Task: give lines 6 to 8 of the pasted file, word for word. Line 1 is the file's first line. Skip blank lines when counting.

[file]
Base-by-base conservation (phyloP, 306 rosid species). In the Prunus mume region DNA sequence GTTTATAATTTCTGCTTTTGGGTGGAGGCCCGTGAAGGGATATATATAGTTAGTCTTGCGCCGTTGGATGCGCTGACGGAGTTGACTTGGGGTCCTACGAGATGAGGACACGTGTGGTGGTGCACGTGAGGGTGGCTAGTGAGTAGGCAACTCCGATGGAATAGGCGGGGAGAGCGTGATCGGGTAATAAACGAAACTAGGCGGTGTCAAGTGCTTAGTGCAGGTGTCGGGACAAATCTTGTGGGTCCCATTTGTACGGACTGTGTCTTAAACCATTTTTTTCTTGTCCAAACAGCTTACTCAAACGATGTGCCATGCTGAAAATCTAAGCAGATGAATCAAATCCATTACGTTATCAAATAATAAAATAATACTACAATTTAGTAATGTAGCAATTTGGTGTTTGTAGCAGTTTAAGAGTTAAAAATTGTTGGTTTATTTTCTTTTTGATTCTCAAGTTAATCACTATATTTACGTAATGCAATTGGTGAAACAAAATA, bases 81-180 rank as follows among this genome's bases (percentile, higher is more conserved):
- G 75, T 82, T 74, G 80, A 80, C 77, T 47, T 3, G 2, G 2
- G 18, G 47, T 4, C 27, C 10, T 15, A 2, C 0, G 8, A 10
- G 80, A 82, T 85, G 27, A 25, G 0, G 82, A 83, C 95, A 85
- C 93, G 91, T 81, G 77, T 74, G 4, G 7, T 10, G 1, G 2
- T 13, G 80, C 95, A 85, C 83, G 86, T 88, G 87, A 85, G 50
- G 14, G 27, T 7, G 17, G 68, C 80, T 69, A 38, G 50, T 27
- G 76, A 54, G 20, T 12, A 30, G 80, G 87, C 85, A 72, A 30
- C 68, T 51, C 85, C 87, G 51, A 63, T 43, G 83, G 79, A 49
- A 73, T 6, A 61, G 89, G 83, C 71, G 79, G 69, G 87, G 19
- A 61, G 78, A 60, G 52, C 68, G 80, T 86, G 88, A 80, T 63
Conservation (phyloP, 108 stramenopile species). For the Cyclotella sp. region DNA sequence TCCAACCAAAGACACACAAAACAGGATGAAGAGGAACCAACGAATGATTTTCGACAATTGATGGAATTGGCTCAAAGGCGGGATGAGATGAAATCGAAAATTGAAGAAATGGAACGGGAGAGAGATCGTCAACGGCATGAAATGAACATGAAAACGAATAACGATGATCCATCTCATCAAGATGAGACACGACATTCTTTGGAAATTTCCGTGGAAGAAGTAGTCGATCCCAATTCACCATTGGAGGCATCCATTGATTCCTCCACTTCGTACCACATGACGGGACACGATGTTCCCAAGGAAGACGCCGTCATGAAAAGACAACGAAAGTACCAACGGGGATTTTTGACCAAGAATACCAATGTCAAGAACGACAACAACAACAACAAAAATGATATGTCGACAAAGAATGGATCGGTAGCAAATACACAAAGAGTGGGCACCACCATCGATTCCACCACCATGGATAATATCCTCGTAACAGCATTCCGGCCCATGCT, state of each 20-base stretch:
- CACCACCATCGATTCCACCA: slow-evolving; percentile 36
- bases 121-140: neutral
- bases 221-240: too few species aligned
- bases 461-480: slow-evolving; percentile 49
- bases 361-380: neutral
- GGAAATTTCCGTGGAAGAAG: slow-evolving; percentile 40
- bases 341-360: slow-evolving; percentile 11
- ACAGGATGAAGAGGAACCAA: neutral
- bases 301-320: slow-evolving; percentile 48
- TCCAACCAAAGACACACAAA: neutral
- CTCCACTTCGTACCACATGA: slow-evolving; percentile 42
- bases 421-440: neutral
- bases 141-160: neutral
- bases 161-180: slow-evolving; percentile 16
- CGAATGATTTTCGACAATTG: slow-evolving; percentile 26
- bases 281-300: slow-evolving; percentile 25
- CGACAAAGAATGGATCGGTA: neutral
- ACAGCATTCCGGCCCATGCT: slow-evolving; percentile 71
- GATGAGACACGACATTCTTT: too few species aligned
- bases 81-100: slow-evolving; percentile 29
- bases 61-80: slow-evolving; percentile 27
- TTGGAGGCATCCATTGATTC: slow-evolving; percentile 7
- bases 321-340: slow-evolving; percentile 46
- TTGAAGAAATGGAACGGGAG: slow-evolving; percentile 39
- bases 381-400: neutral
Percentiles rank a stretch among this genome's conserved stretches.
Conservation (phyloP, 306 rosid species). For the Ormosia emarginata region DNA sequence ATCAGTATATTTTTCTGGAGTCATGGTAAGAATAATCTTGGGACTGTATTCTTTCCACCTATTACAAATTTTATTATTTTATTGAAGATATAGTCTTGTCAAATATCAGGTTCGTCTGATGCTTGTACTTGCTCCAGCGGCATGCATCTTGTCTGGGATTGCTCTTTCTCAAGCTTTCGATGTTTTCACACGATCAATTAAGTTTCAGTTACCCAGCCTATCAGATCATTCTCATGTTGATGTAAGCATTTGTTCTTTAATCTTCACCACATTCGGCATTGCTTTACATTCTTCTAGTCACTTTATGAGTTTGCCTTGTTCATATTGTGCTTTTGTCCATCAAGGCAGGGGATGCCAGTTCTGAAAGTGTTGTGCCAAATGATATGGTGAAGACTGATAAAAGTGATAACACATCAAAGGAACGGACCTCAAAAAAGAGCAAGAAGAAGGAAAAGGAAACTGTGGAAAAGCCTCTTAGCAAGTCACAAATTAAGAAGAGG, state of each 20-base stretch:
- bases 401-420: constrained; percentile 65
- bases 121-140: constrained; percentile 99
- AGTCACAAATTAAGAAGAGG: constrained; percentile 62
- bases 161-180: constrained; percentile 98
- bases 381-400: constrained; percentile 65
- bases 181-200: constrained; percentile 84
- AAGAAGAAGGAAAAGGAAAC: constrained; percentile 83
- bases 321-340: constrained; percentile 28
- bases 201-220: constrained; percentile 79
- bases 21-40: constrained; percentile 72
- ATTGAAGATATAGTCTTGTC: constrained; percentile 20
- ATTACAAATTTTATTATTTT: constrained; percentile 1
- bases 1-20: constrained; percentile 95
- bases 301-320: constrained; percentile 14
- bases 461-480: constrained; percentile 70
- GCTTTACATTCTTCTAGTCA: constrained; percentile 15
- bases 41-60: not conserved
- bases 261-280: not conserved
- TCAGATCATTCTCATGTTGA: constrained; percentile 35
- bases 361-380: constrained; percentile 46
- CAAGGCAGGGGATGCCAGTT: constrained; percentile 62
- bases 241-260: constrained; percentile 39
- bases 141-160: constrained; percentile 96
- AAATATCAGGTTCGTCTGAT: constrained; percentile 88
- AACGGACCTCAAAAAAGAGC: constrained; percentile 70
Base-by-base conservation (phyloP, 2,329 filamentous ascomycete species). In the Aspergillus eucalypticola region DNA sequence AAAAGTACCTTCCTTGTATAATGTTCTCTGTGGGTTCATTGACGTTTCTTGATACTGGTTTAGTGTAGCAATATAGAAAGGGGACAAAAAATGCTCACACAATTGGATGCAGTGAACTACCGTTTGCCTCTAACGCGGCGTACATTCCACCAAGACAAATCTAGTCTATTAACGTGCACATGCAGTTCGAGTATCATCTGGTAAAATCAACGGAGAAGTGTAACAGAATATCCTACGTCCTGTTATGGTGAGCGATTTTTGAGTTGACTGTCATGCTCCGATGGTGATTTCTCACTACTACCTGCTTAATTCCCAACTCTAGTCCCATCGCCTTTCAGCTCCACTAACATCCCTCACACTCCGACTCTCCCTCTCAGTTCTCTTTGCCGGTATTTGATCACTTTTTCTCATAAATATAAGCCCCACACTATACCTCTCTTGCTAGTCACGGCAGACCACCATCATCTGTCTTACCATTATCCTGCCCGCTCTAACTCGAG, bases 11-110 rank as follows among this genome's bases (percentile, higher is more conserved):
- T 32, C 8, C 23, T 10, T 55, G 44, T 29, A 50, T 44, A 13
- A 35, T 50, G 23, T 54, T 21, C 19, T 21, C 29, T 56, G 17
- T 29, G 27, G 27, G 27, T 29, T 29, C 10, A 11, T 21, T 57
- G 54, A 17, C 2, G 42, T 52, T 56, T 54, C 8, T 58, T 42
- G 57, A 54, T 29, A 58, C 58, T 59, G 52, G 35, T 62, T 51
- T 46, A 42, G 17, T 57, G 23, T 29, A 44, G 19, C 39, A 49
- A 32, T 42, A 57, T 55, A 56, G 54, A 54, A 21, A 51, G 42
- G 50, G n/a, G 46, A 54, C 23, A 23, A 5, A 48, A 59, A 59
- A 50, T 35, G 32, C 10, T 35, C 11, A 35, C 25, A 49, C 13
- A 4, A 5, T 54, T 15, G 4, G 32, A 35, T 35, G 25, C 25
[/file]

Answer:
- T 13, G 80, C 95, A 85, C 83, G 86, T 88, G 87, A 85, G 50
- G 14, G 27, T 7, G 17, G 68, C 80, T 69, A 38, G 50, T 27
- G 76, A 54, G 20, T 12, A 30, G 80, G 87, C 85, A 72, A 30